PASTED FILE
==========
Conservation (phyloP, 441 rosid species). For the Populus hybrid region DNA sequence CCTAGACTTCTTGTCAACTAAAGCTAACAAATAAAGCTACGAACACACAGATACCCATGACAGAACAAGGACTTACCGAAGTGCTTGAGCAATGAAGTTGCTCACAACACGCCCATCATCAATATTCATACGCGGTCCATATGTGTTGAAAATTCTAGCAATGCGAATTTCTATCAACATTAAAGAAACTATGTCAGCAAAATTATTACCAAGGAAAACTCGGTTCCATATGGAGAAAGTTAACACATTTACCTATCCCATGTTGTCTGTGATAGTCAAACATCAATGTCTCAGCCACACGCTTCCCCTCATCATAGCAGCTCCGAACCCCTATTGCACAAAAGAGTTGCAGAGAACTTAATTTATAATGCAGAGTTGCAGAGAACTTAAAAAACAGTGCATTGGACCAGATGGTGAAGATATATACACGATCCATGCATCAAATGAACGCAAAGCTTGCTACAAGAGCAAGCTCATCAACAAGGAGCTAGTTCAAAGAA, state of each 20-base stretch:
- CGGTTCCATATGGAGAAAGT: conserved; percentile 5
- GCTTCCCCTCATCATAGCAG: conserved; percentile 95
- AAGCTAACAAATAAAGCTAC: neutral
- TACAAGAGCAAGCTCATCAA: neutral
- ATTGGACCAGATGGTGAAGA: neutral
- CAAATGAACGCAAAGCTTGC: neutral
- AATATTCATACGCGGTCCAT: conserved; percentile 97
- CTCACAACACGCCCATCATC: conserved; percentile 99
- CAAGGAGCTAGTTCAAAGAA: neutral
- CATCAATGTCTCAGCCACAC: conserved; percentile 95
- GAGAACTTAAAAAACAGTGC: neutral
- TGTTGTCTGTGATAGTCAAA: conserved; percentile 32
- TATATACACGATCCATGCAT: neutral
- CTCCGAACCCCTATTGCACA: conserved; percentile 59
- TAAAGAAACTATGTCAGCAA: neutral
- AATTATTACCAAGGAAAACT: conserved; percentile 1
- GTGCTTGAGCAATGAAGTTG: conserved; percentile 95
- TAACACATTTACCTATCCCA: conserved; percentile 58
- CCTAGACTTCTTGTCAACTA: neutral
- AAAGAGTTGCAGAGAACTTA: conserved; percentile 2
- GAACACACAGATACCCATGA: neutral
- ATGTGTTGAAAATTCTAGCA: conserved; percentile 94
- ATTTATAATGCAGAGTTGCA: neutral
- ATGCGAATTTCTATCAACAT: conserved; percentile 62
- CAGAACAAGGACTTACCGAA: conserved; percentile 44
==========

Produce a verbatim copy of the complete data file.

Conservation (phyloP, 441 rosid species). For the Populus hybrid region DNA sequence CCTAGACTTCTTGTCAACTAAAGCTAACAAATAAAGCTACGAACACACAGATACCCATGACAGAACAAGGACTTACCGAAGTGCTTGAGCAATGAAGTTGCTCACAACACGCCCATCATCAATATTCATACGCGGTCCATATGTGTTGAAAATTCTAGCAATGCGAATTTCTATCAACATTAAAGAAACTATGTCAGCAAAATTATTACCAAGGAAAACTCGGTTCCATATGGAGAAAGTTAACACATTTACCTATCCCATGTTGTCTGTGATAGTCAAACATCAATGTCTCAGCCACACGCTTCCCCTCATCATAGCAGCTCCGAACCCCTATTGCACAAAAGAGTTGCAGAGAACTTAATTTATAATGCAGAGTTGCAGAGAACTTAAAAAACAGTGCATTGGACCAGATGGTGAAGATATATACACGATCCATGCATCAAATGAACGCAAAGCTTGCTACAAGAGCAAGCTCATCAACAAGGAGCTAGTTCAAAGAA, state of each 20-base stretch:
- CGGTTCCATATGGAGAAAGT: conserved; percentile 5
- GCTTCCCCTCATCATAGCAG: conserved; percentile 95
- AAGCTAACAAATAAAGCTAC: neutral
- TACAAGAGCAAGCTCATCAA: neutral
- ATTGGACCAGATGGTGAAGA: neutral
- CAAATGAACGCAAAGCTTGC: neutral
- AATATTCATACGCGGTCCAT: conserved; percentile 97
- CTCACAACACGCCCATCATC: conserved; percentile 99
- CAAGGAGCTAGTTCAAAGAA: neutral
- CATCAATGTCTCAGCCACAC: conserved; percentile 95
- GAGAACTTAAAAAACAGTGC: neutral
- TGTTGTCTGTGATAGTCAAA: conserved; percentile 32
- TATATACACGATCCATGCAT: neutral
- CTCCGAACCCCTATTGCACA: conserved; percentile 59
- TAAAGAAACTATGTCAGCAA: neutral
- AATTATTACCAAGGAAAACT: conserved; percentile 1
- GTGCTTGAGCAATGAAGTTG: conserved; percentile 95
- TAACACATTTACCTATCCCA: conserved; percentile 58
- CCTAGACTTCTTGTCAACTA: neutral
- AAAGAGTTGCAGAGAACTTA: conserved; percentile 2
- GAACACACAGATACCCATGA: neutral
- ATGTGTTGAAAATTCTAGCA: conserved; percentile 94
- ATTTATAATGCAGAGTTGCA: neutral
- ATGCGAATTTCTATCAACAT: conserved; percentile 62
- CAGAACAAGGACTTACCGAA: conserved; percentile 44